8. Bongaarts J. The KAP-Gap and unmet need for contraception. Population and Devt Rev 1991; 17: 293-313.
9. Al-Tawil NG, Al-Hadi A. Knowledge, Attitudes, and practices regarding family planning among two groups of women in Baghdad province. Iraqi postgraduate medical journal. 2000; 1(1): 39-46.
10. Nepal Family Health Survey. Ministry of Health, New Era and Macro International, Kathmandu, Nepal and Calverton, Maryland, USA 1996.
11. Bujut A, Turan JNT. Postpartum family planning and health needs of women of low income in Istanbul Stud Fam Plann 1995;26(2):88-100
12. Warren C H ,Hivari F> Frtility and family planning in Jordan husbands fertility survey . Stud Fam Plann 1990.21 (1) :33-39.
13. Khan MA: Factors affecting use of contraception in Matlab, Banglaesh J Biosoc Set 1996., 28 (3): 265-279.
14. Nguuyen VP, Knodel J Fertility and Family plan-ning in Vietnam. Stud Fam Plann 1996: 27(1): 11-17.
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15. Anate M. Factors influencing Family Planning use in H.orin, Nigeria . East Fr Med J 1995, 72 ( 7). 418-420.
16. Adinma .H. Nuosu HO. Family Planning knowl-edge and practice among Nigerian women at-tending on antenatal clinic . Adv Contracept 1995:11(4):335-344.
17.Campbell EK. Campbell PG .Family size and sex preference and eventual fertility in Botswana . J Hiosac Sci 1997: 29:191-204.
18. Campbll EK .Fertility, family size preference and future fertility prospects of men in the westrn area of Sierra Leon. J Biosoca Sci 1994 : 26 (2) : 272 – 277.
19. Fantalum M . Chala F: Knowledge ,attitude and practice of family planning among senior high school students in north (ionder, Ethiop Med J 1995 : 33(1): 21-29.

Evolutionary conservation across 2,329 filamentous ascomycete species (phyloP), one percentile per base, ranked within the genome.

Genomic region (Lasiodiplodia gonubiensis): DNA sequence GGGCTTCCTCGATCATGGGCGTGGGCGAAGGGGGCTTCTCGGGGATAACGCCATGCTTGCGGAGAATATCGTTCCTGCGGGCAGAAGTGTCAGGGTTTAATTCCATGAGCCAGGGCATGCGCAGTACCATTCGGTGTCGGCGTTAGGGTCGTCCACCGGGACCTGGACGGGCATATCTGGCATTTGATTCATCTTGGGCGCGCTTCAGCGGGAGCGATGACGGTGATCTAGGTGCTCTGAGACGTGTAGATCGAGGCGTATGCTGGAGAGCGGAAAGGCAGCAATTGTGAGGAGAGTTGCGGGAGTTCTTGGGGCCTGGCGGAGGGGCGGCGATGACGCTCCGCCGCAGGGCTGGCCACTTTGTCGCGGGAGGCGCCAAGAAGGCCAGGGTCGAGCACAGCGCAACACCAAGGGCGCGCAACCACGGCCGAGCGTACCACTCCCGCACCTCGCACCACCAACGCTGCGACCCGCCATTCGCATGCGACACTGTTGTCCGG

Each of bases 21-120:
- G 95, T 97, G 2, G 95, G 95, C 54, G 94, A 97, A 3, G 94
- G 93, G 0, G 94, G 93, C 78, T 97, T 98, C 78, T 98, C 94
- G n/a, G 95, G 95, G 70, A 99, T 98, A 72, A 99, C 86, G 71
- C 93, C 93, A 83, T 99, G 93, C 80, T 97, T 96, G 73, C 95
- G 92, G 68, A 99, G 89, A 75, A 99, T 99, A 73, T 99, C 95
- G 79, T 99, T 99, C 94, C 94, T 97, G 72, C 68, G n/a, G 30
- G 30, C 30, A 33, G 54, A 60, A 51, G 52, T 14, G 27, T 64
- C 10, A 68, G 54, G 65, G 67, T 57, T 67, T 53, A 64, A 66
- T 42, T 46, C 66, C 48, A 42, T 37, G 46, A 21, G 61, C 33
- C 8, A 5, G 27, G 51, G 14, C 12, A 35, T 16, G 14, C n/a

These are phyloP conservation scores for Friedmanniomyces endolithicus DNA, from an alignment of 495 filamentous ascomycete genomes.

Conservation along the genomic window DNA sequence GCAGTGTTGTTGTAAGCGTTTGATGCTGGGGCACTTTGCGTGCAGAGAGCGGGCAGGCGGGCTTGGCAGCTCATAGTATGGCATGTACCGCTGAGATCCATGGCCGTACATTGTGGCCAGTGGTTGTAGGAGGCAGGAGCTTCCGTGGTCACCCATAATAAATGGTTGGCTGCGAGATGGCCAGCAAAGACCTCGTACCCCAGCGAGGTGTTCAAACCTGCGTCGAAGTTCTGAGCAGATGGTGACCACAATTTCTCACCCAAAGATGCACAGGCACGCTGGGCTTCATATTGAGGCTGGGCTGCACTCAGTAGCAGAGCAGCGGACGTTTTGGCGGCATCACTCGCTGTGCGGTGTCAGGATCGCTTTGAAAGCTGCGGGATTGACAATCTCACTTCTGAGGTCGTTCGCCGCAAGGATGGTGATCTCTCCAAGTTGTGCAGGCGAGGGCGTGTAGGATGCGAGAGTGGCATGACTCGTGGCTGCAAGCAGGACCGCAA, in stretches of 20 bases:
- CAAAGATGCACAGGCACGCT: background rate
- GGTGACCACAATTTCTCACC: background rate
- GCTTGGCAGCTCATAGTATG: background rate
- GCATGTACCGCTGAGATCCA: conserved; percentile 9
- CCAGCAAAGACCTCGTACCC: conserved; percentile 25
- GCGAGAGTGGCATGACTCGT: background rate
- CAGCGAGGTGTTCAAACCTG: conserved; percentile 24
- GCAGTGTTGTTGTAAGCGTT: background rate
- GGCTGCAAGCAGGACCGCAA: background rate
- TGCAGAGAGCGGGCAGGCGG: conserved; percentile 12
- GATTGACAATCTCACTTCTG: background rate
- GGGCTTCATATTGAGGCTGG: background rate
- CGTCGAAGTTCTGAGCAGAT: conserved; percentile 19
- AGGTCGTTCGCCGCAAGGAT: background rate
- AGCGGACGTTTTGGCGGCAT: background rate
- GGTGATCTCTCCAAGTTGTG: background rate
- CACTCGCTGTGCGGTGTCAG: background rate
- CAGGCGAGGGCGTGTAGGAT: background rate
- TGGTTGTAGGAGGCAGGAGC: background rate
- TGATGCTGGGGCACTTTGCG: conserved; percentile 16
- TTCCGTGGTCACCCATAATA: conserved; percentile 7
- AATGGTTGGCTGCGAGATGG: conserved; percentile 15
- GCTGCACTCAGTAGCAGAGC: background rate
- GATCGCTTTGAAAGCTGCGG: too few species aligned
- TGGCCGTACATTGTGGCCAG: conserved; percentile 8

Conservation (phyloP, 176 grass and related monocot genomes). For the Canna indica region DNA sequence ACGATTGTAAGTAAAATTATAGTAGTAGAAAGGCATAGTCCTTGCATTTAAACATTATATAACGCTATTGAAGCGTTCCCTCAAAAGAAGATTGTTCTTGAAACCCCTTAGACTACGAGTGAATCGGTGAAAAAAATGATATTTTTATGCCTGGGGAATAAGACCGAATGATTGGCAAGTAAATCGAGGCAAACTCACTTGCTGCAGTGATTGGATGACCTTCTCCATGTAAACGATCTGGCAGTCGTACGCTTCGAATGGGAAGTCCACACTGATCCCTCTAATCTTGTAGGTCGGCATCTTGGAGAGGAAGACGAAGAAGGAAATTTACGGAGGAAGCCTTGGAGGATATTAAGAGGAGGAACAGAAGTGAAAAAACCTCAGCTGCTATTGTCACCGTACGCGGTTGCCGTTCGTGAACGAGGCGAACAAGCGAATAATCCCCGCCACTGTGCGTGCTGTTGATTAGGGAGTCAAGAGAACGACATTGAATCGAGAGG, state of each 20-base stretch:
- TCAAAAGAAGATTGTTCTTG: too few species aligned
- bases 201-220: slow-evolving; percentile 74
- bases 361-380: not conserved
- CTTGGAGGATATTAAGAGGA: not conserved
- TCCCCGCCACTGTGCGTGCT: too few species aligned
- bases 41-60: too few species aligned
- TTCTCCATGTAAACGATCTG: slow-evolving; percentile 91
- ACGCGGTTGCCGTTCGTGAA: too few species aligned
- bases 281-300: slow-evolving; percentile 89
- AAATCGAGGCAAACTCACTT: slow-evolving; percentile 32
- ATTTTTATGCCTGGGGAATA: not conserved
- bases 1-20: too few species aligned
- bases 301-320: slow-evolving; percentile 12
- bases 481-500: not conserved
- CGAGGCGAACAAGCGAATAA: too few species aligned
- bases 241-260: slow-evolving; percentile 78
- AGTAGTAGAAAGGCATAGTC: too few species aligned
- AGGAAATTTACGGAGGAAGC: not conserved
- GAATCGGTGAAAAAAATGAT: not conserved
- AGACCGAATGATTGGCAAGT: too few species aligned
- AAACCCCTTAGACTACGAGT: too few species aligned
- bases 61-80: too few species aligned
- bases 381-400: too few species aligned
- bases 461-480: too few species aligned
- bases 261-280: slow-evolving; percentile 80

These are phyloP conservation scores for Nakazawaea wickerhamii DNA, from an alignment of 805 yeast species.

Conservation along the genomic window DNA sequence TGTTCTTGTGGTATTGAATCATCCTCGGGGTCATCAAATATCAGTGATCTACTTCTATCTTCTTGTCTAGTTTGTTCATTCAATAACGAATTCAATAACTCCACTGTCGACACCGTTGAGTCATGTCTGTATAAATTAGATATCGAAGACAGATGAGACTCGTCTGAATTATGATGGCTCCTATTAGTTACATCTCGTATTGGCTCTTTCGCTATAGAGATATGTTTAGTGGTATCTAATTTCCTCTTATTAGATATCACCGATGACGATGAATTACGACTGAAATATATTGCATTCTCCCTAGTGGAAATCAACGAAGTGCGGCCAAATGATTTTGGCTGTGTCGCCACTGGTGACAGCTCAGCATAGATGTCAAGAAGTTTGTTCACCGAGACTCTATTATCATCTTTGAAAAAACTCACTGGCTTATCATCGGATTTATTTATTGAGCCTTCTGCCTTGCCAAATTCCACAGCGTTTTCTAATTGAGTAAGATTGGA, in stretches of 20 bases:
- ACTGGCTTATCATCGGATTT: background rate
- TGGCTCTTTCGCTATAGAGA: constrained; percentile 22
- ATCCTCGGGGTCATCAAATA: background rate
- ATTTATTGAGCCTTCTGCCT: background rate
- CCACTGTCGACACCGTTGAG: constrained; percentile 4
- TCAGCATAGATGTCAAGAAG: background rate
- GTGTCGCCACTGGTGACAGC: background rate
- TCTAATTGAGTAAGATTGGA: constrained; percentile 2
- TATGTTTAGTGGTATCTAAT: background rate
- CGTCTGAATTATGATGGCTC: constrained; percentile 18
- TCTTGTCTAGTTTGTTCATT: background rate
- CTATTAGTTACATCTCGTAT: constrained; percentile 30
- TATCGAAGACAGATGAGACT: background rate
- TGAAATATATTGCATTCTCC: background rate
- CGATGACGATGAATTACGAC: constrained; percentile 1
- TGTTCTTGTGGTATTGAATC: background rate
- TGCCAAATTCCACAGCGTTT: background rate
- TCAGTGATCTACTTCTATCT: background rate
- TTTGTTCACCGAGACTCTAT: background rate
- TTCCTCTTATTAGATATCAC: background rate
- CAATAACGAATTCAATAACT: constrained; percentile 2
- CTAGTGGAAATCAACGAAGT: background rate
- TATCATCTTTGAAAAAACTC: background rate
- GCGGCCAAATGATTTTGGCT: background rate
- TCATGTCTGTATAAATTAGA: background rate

20. Shapiro D. Tambashasa BO; The impact of women s employment and education on contraception use and abortion in Kinshasa. Za-ire. Stud Fam Plam 1994:25(2): 96-110.
21. Were EO, Karanja JK : Attitude of males to co traception in Kenyan rural population . East Afr Med j 1994: 71(2): 106-109.
22. H Tuladhar . R Marahatta (Khanal) , Awareness and practice of family Planning methods in wo-men attending Gyne OPD at Nepal Medical Co-llege Teaching Hospital. Original Article Nepal Med Coll J 2008; 10(3): 184-191
23. Hardee, Karen and Brian J. Gould. 1993. “A Process for Quality Improvement in Family Plan-ning Services.” International Family Planning Per-spectives 19(4): 147-152.
24. Aghayaniian A,Afehervar AH:rernnty, contracep-tive use and family planning program activity in the Islamic Republic of Iran . Int Fam Plann Per-spect 1999: 25(2) 98 162
25. S.M.T Ayatollahi, F. Saghafi. Far, S A.R Ayatol-lahi .postpartum family planning pattern of lactat-ing mothers in Shiraze. Department of biostatis-tics and epidemiology, school of public health,. university of medical science , shiraz , Iran . Med. J. Iran Hosp, 2001;4(1):76-82
26. Priyadarshni A, Kant S, Anand K4, Yadav BK5. Attitude of women towards family planning meth-ods and its use – Study from a slum of Delhi. Kathmandu University Medical Journal 2005;3 ( 3): 259-262
Background and Objectives: Dealing with the pyramidal lobe of the thyroid gland was not principally and cautiously under run in the surgery of the thyroid gland as the other two lat-eral lobes formerly. For this reason, the present work planned to study the anatomy and histopathology of the pyramidal lobe and to evaluate the degree their significance in surgi-cal fields.
Methods: The study included patients' preparation for operation, recording age, gender distributions, and measurement of pyramidal lobe moreover to view of directions. Blood supply and histopathology of the pyramidal lobe investigated during thyroid operations of 113 patients in Rizgary teaching hospital in Erbil.
Results: Goiter patient's sex distributions were as the following; 94 (83%) female and 19 (17%) male. PL frequency was 61/ 113 case (74%); 50 (82%) females and 11(18%) males. pyramidal lobe directions were 21 directed right, in 40 cases to left. Arterial supplies of 34 cases were from a branch of the superior thyroid artery, in 27 cases were from isthmus. Venous drainage was joining venous plexus of the thyroid isthmus. Age distribution; fe-males were commonly affected at (25 to 45y). Males were (28-62y). Pyramidal lobe mean length was (3.2+ 1.8cm) and the width (1.6+ 0.7cm). Histopathologically; pyramidal lobe involved by principal thyroid lobes pathologies in 43 (71%) of the patients.